An Orkney Diarist on Infamous Shipwrecks #History #Scotland

The Diary of Thomas Brown in Kirkwall provides a glimpse into how the Presbyterian struggle of the 1680s was viewed at the opposite end of the nation. Brown’s diary mainly records marriages and deaths in Orkney, sometimes hangings, mainly for sheep stealing, and domestic violence. He even recorded a clan battle, but every once in a while something else caught his eye…

Croune of London 1679

Brown rarely recorded the “far-off” events of the day, but his pen recorded three events in 1679:

‘The 3 May 1679, being Saturday, Mr Sharp, ye Arch Bischop of St Androis, was barborslie murdered by some fanacted persones within a myle or two of ye sd. citie.’ (Brown, Diary, 9.)

‘The 22 of June 1679, being ane Sabbath morneing, the Duck of Monmoth hath battell with the wigges in ye wast of Scotland, near Bothwall Briggs, and he with his arme (glorie be to the Almightie) had the victorie yt. day.’ (Brown, Diary, 9.)

The Croune of London, 1679
Later that year, the unexpected happened. The bodies of Whigs at Bothwell washed ashore on Orkney:

‘The 10th Decr. 1679, being Wednisday, at 9 in the evening or yrabout, the vessell or ship callit ye Croun, qrin was 250 or yby of ye Quhiggs takin at Bothwall Brigs to have bein sent to Verginy, paroched at or neirby ye Moull head of Deirness.’ (Brown, Diary, 10.)

It had taken the Croune of London thirteen wintry days to make its way from Leith to be wrecked on the Mull of Deerness. In the spring of 1682, Brown made the same journey, twice, in two or three days. Brown sailed to Leith, where he presumably witnessed the execution of the Covenanter. Robert Gray, and heard news about the wreck of HMS Gloucester on the Lemon or Ower shoal/sandbank off Yarmouth:

‘Munday, 1st May, 1682, I sailled from Kirkwall for Leith, and arryved yr. on Thursday’s morning, the 4th yrof.’

HMS Gloucester, 1682
‘Wednisday, the 3 May, 1682, ther wes a veshell of sixtie guns, belonging to his Matie, qron the Duk of York wes comeing for Leith, parished at that pairt, neir England, called the Limmerbre [Lemon/Ower shoal], or it lyes betwixt England & Holland, ther being tua Scott’s noblemen, viz., Roxbrugh and Hoptoun, parished in the sd. ship, with about tuo or thrie hundreth men more parished.’ (Brown, Diary, 22-23.)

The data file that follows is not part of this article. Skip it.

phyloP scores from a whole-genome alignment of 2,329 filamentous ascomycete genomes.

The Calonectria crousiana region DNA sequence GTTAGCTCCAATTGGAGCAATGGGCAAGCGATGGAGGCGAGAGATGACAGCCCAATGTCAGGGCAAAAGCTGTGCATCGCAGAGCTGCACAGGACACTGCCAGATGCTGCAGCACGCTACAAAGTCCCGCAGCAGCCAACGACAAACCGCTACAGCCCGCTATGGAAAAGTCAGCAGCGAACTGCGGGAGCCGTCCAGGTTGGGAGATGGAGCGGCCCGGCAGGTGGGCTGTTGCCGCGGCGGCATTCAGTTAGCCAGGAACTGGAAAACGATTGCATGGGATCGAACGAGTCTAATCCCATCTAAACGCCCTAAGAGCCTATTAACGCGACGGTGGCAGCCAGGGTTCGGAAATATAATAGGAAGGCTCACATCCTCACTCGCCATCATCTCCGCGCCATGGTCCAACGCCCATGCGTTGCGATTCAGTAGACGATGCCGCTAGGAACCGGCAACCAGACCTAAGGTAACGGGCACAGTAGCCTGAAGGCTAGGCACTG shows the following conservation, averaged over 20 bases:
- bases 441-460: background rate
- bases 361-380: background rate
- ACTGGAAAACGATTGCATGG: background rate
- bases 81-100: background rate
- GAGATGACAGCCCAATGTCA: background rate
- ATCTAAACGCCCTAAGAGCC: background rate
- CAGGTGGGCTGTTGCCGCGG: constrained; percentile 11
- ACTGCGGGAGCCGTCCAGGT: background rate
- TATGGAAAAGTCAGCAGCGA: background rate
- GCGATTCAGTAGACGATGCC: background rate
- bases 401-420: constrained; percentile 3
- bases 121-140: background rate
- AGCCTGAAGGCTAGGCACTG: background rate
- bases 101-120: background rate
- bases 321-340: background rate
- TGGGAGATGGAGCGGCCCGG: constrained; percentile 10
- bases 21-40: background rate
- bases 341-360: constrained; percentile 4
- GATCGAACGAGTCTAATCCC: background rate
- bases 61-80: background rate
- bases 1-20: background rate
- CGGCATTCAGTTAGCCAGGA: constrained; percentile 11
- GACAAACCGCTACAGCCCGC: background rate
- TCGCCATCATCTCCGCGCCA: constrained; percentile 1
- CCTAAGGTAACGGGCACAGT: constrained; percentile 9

For a wonderful painting of the wreck of the Gloucester, see here.

The wreck of the Gloucester was infamous as the Duke of York, later James VII & II, allegedly saved his beloved dogs rather than the men, including two Scots nobles. The drowning sailors allegedly cried out huzzas to York as the ship sank. 130 drowned. Among those who escaped was John Churchill, later Duke of Marlborough.

For an account of the shipwreck, see here.

York arrived in Leith on 6 May, at least according to Lord Fountainhall. After noting a trades riot in which nine were killed, Brown returns to York’s departure after a brief stay:

‘Munday, the 15 Maij 1682, betuixt thrie & fur in the afternoon, the Duk of York, with his Dutchis, sailled from Leith for Londone.’ (Brown, Diary, 23.)

‘19 May 1682, ther wes ane Rot. Gray, a gentlemen qho leived upon the border, was hanged at the Grassmarkit, in Edr., for treasonable acting and speaking against his Matie.
Fryday’s morning, 26 Maij 1682, I sailled from Leith to Orknay, and arryved yr on the Sabbath yrafter.’ (Brown, Diary, 23.)

For York’s account of the same period, see here.

Back home, the Presbyterian struggle once again came to Orkney’s shores by ship:

‘Wednsday, at night, the 6th Maij 1685, tua of Argyl’s srvands, the ane caled Mr William Blakitter and the uyr Mr Wame. Spence, came from a great veshell of his and landit at Smowgrow, and rom thaire came to Kirkwall the sd. night, and being knowen that they wer srvands to a rebell, they wer be the Magistrates [ordered] to remaine in ther quarters as prisoners till farther ordor from the Privie Counsell, and be whois ordor, with Brecknes, they wer sent owt of Kirkwall wth. a pairtie the 29 of the sd. moneth of May to St. Marts. Houp to goe allongst with Skipper Bytter, then bound to Leith.’ (Brown, Diary, 34-5.)

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Additional Text © Copyright Dr Mark Jardine. All Rights Reserved. Please feel free link to this post on Facebook or other social networks or retweet it, but do not reblog in FULL without the express permission of the author @drmarkjardine

~ by drmarkjardine on December 3, 2016.

3 Responses to “An Orkney Diarist on Infamous Shipwrecks #History #Scotland”

  1. one of my ancestors was listed as being a survivor of the Crown shipwreck Thomson from Benhar

  2. […] of the shipwreck’s mass drowning later became a stalwart of Presbyterian history. It was recorded at the time by an Orkney diarist, but what made the disaster notorious was that some of the prisoners survived to tell their […]

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